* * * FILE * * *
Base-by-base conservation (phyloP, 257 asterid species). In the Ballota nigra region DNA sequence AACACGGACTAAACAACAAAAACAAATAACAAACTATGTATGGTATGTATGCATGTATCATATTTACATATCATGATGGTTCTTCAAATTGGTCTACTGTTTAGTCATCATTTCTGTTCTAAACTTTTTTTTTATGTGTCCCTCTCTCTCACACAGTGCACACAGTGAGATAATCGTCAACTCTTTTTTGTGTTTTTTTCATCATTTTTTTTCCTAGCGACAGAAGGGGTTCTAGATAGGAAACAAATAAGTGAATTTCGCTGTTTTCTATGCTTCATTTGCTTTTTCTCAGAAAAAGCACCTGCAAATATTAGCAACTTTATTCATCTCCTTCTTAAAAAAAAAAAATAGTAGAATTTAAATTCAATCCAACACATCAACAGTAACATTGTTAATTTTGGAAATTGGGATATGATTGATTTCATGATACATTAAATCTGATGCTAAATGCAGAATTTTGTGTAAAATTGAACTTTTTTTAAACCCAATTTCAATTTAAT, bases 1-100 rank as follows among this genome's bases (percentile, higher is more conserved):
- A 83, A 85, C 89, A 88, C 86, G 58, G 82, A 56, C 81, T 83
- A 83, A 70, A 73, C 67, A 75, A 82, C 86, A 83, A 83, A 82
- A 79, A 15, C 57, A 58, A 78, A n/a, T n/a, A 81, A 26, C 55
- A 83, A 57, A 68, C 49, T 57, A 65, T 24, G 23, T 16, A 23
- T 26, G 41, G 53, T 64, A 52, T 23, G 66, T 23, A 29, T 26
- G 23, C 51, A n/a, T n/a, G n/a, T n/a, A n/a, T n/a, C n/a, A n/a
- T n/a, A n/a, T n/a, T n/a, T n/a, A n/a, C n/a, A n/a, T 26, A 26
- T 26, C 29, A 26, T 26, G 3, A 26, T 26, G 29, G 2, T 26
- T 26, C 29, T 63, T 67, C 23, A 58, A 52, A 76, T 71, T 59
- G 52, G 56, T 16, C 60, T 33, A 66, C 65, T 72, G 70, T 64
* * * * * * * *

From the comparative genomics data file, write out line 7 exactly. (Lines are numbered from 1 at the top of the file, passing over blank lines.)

- G 23, C 51, A n/a, T n/a, G n/a, T n/a, A n/a, T n/a, C n/a, A n/a